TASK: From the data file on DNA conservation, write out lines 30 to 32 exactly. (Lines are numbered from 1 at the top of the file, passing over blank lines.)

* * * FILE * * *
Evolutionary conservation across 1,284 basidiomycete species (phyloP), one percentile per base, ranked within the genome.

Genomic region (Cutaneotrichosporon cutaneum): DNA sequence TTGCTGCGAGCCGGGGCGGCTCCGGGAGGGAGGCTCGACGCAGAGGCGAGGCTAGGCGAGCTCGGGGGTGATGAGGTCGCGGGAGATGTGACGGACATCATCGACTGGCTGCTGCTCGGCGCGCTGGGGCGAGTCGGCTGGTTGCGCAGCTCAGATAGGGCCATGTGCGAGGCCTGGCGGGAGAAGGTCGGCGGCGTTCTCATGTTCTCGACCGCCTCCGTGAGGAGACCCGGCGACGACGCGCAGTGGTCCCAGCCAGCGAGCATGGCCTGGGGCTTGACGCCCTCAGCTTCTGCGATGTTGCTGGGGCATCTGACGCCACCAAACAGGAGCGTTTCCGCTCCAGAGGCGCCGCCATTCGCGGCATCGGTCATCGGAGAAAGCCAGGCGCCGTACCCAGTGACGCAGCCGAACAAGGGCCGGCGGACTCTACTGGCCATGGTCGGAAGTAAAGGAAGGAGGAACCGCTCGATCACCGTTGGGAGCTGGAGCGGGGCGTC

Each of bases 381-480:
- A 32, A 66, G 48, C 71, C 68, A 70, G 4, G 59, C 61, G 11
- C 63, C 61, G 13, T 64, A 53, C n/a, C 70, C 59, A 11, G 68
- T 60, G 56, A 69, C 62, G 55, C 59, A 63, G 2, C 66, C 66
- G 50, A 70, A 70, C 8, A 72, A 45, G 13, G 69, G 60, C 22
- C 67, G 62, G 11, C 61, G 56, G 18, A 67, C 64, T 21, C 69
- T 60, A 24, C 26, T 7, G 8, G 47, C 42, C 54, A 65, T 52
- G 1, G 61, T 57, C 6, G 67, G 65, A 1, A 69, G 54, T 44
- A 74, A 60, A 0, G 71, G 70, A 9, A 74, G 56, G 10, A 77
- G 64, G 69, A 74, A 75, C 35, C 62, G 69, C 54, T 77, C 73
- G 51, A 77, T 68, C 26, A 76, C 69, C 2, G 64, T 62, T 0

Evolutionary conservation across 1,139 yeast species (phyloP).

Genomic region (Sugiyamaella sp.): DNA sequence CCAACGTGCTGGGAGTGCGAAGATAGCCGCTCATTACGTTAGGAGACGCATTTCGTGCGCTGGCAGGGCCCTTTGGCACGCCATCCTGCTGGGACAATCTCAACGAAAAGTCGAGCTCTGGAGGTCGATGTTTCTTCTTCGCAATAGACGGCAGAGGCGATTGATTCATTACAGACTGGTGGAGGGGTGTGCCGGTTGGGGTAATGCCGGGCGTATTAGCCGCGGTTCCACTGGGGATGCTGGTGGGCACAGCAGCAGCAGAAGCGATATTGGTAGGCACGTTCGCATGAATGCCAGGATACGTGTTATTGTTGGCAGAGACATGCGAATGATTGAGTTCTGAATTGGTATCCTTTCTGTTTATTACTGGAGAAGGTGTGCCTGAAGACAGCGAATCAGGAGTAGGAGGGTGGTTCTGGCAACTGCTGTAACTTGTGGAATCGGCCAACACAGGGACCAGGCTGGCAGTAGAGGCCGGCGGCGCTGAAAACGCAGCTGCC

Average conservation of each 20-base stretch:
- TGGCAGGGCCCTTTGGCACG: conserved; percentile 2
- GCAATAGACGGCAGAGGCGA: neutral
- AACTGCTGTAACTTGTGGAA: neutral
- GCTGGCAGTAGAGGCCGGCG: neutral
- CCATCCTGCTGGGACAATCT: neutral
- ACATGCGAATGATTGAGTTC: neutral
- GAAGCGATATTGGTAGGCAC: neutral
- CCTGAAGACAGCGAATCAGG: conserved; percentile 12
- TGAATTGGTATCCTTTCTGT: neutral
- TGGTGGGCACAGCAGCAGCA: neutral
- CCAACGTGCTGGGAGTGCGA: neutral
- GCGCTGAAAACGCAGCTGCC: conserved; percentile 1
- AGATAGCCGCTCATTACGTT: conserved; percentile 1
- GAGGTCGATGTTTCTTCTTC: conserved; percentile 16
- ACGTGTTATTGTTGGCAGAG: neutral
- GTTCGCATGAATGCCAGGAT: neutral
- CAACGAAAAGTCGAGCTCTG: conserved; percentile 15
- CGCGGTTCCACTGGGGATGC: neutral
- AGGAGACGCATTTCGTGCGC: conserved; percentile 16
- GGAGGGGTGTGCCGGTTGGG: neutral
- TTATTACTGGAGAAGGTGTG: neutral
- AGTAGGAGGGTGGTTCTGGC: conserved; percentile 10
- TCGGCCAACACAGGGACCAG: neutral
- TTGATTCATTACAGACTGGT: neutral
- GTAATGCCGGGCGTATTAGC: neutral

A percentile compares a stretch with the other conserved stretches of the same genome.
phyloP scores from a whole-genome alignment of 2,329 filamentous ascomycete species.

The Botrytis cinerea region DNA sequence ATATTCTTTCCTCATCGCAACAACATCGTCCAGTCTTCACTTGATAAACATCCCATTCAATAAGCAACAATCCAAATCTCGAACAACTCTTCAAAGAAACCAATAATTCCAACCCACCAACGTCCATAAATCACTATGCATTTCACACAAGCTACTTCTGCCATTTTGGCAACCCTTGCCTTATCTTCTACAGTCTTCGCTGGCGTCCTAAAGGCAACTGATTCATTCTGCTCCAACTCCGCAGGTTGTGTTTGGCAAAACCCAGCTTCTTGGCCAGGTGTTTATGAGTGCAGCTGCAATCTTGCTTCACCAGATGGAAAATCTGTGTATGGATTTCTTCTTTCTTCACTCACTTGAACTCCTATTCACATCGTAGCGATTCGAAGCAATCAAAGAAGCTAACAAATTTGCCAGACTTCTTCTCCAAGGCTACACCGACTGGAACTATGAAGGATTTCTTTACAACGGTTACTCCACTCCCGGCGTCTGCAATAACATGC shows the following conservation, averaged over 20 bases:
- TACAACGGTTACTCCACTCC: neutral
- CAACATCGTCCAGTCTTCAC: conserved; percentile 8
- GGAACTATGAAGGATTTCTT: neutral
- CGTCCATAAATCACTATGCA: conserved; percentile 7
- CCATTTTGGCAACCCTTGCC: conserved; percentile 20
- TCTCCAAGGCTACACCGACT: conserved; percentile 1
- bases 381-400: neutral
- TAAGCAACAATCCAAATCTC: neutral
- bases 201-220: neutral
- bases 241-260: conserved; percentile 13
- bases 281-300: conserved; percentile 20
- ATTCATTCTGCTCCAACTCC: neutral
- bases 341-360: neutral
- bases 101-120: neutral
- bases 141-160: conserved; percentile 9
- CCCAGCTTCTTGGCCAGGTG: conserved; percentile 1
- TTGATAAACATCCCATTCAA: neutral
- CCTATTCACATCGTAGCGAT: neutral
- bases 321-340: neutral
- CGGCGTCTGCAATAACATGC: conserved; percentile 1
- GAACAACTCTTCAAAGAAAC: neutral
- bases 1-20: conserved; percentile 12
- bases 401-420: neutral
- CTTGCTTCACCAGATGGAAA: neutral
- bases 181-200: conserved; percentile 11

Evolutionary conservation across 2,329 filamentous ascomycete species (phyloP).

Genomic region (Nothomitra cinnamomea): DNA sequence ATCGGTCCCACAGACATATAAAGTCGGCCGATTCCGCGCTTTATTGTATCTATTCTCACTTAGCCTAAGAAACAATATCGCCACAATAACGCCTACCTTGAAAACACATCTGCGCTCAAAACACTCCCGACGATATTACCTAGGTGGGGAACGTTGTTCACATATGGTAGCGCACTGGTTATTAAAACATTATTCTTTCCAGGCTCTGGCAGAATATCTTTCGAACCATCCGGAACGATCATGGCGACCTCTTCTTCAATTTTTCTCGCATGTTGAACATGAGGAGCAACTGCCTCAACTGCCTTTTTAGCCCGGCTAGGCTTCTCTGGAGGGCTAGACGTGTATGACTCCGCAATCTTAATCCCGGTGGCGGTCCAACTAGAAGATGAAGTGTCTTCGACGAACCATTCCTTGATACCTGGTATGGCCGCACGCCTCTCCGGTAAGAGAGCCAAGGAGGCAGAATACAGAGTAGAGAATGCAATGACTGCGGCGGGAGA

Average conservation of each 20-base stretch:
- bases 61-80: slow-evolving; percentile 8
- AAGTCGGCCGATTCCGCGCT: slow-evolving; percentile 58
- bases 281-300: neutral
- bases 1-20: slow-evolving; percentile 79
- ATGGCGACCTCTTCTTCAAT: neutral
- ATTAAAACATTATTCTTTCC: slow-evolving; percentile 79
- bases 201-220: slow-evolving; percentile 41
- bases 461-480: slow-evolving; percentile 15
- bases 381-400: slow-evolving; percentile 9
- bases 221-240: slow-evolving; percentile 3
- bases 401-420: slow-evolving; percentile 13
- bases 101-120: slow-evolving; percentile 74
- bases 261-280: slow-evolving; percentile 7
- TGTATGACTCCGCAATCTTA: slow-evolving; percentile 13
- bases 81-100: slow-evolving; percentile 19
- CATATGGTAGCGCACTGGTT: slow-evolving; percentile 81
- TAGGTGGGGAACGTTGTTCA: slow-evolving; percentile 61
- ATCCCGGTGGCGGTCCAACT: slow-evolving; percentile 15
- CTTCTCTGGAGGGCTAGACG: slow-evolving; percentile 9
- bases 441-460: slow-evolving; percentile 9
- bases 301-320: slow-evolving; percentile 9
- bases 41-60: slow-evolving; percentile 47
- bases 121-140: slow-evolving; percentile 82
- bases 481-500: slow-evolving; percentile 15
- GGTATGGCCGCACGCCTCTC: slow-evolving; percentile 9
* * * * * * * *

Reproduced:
- GAGGTCGATGTTTCTTCTTC: conserved; percentile 16
- ACGTGTTATTGTTGGCAGAG: neutral
- GTTCGCATGAATGCCAGGAT: neutral